JAPAN approved US methods of inspecting apples May 10, a move that could clear the way for imports from American growers by the end of this year.
Japan's ban on American apples has been the focal point of a long-standing trade dispute. US growers say it has cost them at least $150 million in business over the past five years. Japan ostensibly opened its apple market in 1971 but has banned US imports on grounds that US fruit might bring in pests and disease, particularly fire blight. Capable of destroying entire orchards, it has been found in both countries in the past.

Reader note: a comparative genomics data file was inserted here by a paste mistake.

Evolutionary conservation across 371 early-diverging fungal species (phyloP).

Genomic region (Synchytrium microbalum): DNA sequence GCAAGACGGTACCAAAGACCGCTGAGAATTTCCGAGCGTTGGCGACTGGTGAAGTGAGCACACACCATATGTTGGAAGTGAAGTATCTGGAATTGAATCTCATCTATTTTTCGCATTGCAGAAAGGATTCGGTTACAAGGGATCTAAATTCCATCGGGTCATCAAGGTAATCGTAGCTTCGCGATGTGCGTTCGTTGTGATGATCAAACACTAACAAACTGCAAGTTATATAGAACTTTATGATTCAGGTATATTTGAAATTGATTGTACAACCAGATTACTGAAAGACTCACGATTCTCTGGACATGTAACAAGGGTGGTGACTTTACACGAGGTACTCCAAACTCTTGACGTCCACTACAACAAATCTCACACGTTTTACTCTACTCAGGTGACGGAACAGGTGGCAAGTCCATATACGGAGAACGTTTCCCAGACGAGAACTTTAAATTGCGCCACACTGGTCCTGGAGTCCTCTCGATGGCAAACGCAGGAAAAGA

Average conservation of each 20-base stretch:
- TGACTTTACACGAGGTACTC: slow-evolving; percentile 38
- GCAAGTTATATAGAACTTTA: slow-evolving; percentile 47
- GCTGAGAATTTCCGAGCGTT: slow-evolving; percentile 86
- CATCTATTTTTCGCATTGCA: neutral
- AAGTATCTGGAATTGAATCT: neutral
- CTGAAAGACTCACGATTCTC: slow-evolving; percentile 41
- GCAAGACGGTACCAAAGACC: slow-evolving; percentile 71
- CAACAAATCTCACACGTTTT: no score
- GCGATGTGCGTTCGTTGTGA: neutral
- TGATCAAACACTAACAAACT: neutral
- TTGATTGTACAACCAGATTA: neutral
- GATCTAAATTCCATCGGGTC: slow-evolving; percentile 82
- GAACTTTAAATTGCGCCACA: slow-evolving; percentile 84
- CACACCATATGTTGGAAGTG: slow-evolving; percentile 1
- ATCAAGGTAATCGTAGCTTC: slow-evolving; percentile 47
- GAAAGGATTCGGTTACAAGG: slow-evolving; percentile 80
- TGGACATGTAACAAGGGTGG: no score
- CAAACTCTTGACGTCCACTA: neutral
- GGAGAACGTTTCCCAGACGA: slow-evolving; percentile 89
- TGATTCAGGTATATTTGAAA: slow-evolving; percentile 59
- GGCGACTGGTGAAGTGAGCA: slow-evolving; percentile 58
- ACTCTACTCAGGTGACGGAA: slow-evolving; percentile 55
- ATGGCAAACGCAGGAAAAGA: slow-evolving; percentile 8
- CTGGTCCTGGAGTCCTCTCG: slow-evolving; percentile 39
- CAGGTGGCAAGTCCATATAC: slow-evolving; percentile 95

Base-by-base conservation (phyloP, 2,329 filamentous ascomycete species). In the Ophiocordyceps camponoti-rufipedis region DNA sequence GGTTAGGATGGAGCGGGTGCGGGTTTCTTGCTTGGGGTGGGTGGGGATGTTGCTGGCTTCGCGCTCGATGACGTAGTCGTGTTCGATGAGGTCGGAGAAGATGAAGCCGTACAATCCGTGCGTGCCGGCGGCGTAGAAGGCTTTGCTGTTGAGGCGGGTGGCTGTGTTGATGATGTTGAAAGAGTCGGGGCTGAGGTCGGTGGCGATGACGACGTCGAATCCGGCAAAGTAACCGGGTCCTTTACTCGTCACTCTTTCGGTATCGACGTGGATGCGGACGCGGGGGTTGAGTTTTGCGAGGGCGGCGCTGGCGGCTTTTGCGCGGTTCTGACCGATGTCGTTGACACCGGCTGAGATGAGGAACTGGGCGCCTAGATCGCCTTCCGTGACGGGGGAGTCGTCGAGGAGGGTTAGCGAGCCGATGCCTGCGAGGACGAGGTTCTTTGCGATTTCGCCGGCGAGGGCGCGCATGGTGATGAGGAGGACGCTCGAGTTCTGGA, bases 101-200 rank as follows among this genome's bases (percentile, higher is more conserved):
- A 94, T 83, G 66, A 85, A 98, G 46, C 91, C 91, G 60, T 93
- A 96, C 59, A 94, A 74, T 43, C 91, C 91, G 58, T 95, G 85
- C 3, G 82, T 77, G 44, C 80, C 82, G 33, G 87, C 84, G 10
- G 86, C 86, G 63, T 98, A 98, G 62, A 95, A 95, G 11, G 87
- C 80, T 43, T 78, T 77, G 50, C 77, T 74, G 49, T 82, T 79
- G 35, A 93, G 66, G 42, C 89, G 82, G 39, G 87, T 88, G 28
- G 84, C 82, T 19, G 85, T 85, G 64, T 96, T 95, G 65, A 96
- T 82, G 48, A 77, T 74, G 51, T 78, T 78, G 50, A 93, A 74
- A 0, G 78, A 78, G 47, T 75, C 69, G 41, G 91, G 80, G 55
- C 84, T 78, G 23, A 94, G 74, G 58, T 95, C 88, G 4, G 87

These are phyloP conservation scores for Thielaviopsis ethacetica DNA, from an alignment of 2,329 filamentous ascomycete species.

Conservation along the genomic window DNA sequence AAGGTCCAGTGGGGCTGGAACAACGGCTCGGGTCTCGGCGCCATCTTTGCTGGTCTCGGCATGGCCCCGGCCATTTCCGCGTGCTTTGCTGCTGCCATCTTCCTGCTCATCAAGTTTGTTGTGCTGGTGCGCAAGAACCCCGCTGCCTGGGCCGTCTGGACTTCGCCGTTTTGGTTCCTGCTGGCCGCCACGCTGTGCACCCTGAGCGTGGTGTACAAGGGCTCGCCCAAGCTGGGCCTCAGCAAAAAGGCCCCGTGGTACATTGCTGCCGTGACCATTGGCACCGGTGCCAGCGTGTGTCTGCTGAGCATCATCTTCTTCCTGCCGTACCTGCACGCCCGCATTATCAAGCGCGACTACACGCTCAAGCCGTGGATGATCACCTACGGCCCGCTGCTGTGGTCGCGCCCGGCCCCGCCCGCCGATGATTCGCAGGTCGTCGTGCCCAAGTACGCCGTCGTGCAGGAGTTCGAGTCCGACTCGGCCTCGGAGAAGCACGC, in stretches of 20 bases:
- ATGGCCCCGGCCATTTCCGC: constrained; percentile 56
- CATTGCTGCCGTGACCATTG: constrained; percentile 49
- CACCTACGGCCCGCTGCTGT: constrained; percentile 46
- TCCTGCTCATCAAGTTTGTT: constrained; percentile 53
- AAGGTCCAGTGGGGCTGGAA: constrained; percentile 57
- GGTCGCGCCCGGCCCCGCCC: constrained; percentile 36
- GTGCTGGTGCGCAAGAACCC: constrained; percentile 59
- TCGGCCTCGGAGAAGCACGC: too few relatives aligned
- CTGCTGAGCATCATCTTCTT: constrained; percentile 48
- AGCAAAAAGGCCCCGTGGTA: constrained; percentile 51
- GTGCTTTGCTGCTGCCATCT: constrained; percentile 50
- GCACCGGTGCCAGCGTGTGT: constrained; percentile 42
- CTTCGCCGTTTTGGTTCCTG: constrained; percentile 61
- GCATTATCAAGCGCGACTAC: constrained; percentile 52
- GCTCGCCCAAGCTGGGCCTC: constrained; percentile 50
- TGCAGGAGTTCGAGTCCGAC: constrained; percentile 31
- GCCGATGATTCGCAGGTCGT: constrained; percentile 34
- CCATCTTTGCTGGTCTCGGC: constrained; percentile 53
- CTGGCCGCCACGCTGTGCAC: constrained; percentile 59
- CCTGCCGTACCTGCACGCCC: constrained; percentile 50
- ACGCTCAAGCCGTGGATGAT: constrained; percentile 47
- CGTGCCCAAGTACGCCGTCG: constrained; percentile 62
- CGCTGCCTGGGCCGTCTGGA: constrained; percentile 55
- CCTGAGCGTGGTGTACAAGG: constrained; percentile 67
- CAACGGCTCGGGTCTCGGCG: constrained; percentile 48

The Ministry of Agriculture, Forestry and Fisheries sent three inspectors last month to Washington State, where 90 percent of apples for export are grown. It said May 10 they ``found no major technical problem ... in orchard inspection in the United States.''